Rorate Caeli

Infallible canonisations: another problem

St Mary Magdalen, St John the Evangelist, Our Lady and the Christ Child,
St John the Baptist, and St Martha. From the All Saints Convent, Oxford.

(Cross posted from the LMSChairman blog.)

Dr John Lamont made the theological case against the infallible nature of decrees of canonisation here on Rorate Caeli a couple of years ago: here's the first post, and here is a follow-up. The other day I stirred up Twitter by repeating some of his arguments and it didn't surprise me at all to see a fair amount of resistence to this idea from traditionally-inclined Catholics.

This follows very naturally from the fact that a lot of old books and old authorities say that canonisations are infallible. What one has to remember is that St Alphonsus and the rest used the term 'infallible' in a far looser way than Vatican I's definition, and when the term is used today it is that definition which tends to uppermost in our minds. Again, the process of determining the sanctity of individuals has been vastly, well, 'speeded up' would be a polite term. Saints generally needed four miracles to be canonised in the past, now they need two. And so on.

But I'm not going into all that again: Dr Lamont lays it all out. No one outside Twitter has ever seriously suggested that the infallibility of canonisations was itself a doctrine of the Church which requires the assent of Catholics. So we can agree to differ, as theologians in fact always have.

I want to point out something else which is of huge importance. The process of canonisation has always required money - the researchers have to be paid - and many of those canonised have well-funded supporters. Having rich chums does not in itself show that a person is not holy - even Christ had some rich friends, after all. But joined to a, ahem, streamlined process, there is a potential problem.

Among those being touted for canonisations there are bound to be celebrity Catholics backed by rich and powerful institutions associated with them which are determined to gain the prestige of having a founder or member canonised, and who fall below the moral standards of sanctity. We have seen how some of these institutions operate. The Legionaires of Christ were able to gain presigious endorsements not for a few years after concerns were raised, but for decades. They paid off some witnesses and denounced others. I think we are fortunate that the monster Macial died after being exposed.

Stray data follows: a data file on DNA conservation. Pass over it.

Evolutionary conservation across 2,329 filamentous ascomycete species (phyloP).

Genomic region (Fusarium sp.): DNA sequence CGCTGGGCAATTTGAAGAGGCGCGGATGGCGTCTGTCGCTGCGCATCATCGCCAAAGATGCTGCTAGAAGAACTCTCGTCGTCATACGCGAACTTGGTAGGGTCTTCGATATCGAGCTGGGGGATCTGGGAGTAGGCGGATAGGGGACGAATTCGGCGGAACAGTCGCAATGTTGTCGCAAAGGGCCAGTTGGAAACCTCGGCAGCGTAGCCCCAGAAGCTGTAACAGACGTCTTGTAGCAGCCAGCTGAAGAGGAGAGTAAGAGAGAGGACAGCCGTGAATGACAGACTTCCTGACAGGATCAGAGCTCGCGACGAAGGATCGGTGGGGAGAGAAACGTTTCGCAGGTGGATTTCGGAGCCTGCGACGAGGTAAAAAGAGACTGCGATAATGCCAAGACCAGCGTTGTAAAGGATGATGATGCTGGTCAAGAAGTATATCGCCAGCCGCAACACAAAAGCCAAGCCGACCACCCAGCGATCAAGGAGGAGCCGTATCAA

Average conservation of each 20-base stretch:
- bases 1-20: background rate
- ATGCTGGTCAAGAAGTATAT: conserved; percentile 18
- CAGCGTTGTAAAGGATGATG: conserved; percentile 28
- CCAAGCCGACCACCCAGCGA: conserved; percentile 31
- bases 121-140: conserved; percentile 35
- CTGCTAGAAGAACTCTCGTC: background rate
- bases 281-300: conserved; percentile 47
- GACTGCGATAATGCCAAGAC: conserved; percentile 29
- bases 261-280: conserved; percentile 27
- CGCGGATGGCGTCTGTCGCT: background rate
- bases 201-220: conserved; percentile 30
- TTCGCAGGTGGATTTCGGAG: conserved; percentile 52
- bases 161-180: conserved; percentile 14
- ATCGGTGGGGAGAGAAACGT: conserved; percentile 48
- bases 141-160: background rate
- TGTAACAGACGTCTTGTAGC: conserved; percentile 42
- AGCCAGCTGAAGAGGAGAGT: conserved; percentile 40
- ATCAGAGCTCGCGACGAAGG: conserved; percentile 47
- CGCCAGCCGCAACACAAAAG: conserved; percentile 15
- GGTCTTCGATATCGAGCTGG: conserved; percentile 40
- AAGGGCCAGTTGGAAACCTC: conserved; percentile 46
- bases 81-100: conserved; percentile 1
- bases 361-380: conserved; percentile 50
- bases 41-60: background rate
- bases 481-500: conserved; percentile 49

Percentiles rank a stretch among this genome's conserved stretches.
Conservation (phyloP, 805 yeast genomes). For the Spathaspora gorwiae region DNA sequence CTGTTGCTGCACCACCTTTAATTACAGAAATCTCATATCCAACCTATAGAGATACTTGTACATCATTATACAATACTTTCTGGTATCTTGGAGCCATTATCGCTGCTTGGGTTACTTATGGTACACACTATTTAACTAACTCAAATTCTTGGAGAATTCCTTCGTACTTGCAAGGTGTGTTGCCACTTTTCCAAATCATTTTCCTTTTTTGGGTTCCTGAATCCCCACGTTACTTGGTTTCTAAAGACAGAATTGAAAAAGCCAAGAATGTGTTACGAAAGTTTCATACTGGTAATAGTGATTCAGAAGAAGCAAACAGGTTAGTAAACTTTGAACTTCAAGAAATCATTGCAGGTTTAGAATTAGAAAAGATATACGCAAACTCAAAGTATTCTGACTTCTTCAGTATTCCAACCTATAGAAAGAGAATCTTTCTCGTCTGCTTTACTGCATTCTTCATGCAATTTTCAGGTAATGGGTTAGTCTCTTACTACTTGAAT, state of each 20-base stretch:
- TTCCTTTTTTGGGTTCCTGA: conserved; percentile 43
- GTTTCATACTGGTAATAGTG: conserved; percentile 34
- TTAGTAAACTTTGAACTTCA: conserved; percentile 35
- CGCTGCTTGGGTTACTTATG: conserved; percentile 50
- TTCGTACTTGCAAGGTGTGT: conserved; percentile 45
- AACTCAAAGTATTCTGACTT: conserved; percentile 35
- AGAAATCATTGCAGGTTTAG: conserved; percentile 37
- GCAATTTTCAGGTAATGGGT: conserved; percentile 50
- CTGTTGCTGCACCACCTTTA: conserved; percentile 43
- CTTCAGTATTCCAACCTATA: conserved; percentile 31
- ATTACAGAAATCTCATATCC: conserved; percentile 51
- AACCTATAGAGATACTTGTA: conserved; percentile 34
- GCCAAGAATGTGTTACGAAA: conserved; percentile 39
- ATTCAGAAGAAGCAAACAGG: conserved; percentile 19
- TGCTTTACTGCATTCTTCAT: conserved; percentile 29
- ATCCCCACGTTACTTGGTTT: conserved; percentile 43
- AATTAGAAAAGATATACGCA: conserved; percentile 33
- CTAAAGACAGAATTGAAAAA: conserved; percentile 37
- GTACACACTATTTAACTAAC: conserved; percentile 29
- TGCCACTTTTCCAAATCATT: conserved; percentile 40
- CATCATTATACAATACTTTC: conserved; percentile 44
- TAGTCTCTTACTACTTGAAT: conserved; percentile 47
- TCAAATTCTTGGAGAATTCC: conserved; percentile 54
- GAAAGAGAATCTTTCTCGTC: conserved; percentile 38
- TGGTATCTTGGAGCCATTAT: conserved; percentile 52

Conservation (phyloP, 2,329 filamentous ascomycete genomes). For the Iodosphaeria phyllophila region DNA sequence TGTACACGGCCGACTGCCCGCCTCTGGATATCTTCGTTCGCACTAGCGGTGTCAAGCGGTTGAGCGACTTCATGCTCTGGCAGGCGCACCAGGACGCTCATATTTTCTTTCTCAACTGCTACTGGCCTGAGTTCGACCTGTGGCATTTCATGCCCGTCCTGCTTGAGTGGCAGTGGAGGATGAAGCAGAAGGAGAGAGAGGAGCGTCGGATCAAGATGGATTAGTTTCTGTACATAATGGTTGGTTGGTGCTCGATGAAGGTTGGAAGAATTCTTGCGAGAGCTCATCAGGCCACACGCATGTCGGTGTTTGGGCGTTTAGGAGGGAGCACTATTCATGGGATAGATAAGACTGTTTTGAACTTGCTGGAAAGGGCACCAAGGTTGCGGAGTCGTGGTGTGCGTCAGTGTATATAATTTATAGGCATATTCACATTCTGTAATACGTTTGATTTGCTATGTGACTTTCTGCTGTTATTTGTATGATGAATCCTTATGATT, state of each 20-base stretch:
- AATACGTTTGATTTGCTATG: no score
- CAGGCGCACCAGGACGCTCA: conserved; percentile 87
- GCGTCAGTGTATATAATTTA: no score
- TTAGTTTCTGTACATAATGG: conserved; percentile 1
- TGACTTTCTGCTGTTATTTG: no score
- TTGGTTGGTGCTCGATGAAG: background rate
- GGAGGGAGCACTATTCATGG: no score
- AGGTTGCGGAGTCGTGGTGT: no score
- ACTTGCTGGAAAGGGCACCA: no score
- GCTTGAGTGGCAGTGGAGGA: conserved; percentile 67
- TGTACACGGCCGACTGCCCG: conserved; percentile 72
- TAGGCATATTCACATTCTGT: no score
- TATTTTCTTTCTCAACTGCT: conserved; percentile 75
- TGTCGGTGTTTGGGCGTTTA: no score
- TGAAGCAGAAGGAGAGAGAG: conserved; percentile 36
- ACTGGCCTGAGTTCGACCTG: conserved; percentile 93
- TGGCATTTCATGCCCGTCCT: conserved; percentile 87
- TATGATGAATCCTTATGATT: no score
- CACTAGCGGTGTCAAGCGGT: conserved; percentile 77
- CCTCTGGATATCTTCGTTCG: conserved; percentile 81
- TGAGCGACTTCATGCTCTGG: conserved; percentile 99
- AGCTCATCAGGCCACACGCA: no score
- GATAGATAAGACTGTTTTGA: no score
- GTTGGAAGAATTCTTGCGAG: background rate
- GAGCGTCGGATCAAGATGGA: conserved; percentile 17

It says something about the capacity of ecclesial institutions to discern who is holy and who is a career criminal that one after another of the founders of successful religious orders and institutions are found, often after their deaths, to have been evil men. The latest is Jean Vanier. A few years ago the suggestion that Vanier was anything other than a saint would have been shouted down by thousands of people genuinely moved and influenced by his work and writings. I don't blame them. Vanier was clever and he was careful. Are we quite sure that no one has been more careful?

At some point one of these individuals is going to be canonised. In fact, I would be very surprised if that hasn't already happened. Who could even read a short account of the life and work of all the people canonised since the system was, er, 'reformed' in 1983? There are thousands of them. But plenty of well-resourced people in the secular media will be happy to make it their business to find some dodgy ones.

One fine day in the next ten years credible allegations will be made against a beatus or canonised saint. Remember, you read it here first. And if we are not careful, the people defending the indefensible will be the conservative and traditional Catholics, the ones who want to defend the whole system and the very concept of heroic virtue and sanctity.

The liberals will just walk away from the shambles. Heck, they don't even believe in supernatural virtue, let alone miracles.

Those Catholics most queasy about the accelerated canonisation process, the ones most leery about canonising every Pope since Vatican II, the ones least comfortable about the scramble to find people to canonise who tick various ethnic and ideological boxes: these are the people who are going to be left to defend the 'St Jean Vanier' or the 'St Marcial Maciel' to be revealed in the future. As the details gradually emerge, as they tend to do, they will be utterly humiliated, and forever associated with the crimes of the accused.

My friends, you are walking into a trap.